Recalibration of Basel II announced in final document

The document, which as been worked on intensively by the world's regulatory authorities for the best part of six years, will provide a new blueprint for financial services supervision. Although the document has no legal force—it is essentially a "gentleman's agreement" between governments—countries are already lining up the necessary regulatory text and resources to implement Basel II.

To download the final version of Basel II from the BIS website click here.

"As you know, Basel II has attracted much more attention, from more segments of society, than probably any other reform of bank supervision," said the head of the Basel Committee for Banking Supervision, Jaime Caruana, in a speech at the beginning of June. "Mainstream newspapers have reported extensively on it. Politicians of all views have addressed it. Even non-financial business owners have discussed it extensively."

Caruana adds that "Basel II is about much more than just setting quantitative minimum capital requirements. It is about establishing incentive-based approaches to risk and capital adequacy management, within a framework of three mutually-supporting pillars: minimum capital requirements, supervisory review and transparency."

However, the world's regulators have admitted that the capital charges for credit and operational risk's less advanced approaches could require some fine-tuning. "The committee indicates in the document that it intends to reconsider the calibration of the Basic indicator and the standardized approaches," said Roger Cole, associate director at the US Federal Reserve Board and chairman of the Risk Management Group at the Basel Committee, last week at a risk management conference held in Nice, France. "That will be especially of interest when more data becomes available through various quantitative processes" The recalibration will be taken from the parallel running period, during which firms will be running their Basel II capital calculations along side their current capital estimation processes.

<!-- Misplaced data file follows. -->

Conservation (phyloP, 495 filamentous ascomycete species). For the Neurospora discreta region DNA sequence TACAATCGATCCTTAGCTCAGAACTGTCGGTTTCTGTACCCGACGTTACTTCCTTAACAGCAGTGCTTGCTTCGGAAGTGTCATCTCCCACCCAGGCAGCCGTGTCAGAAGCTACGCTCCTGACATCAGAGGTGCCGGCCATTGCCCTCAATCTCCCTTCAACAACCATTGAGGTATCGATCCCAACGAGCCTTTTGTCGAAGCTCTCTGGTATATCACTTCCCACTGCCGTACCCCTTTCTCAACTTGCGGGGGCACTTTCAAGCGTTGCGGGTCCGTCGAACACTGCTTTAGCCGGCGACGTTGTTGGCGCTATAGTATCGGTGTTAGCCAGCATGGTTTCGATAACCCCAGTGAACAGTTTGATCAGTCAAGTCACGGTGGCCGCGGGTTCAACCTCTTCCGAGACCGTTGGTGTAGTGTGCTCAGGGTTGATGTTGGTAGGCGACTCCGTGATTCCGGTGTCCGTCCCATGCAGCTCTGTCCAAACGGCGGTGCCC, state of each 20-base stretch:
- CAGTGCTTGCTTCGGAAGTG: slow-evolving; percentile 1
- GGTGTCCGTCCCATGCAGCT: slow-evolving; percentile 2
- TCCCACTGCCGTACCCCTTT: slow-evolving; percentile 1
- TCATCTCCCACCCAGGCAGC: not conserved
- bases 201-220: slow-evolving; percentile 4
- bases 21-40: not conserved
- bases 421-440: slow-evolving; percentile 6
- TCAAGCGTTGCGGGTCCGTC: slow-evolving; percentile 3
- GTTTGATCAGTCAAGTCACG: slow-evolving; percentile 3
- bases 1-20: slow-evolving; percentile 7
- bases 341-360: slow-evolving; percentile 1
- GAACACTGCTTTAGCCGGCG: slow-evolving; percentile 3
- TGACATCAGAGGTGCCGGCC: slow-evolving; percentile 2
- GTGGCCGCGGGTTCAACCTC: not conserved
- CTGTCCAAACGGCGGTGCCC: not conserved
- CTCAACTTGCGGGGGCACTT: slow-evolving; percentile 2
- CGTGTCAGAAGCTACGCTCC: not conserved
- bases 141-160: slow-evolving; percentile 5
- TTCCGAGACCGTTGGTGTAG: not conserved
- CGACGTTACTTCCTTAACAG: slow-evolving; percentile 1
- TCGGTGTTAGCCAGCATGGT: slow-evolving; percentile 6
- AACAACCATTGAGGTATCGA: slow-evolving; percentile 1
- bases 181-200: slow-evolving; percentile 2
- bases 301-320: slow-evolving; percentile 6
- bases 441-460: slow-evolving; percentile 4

The more advanced approaches for credit and op risk will also be examined in light of the parallel running exercises, as well as quantitative impact study results complied by individual countries. Several countries, including the US, are completing QIS4 studies over the next 12-18 months. Cole said the US expects to "collect better data than we got in QIS 3. We expect more complete and highly defined data." He added, "we want to get this as risk sensitive as possible based on the best possible data available at the time of implementation."

Substantial changes from CP3
It's been a long road to the final Basel Accord. Indeed, since the release of the third consultative paper in April 2003, substantial changes have taken place to the text, including the removal of expected loss from the credit calculation, the introduction of principles for home/host supervision, and a number of important "tweaks" to the operational risk charge. Users of can track these changes by clicking on the "BIS/International Regulation" subsection of the website's Archives area.

Yet much work remains. Already, changes to the trading book section are underway, with three working groups taking up a substantial number of important issues for resolution in the third quarter of this year. And other sections of Basel II are likely to be re-examined almost as soon as they are implemented — and the drafters of this document themselves acknowledge that it is a sort of "work in progress" rather than a final destination.

Nevertheless, Caruana says "I think that Basel II represents an unparalleled opportunity for banks to improve their business strategies and risk management systems."

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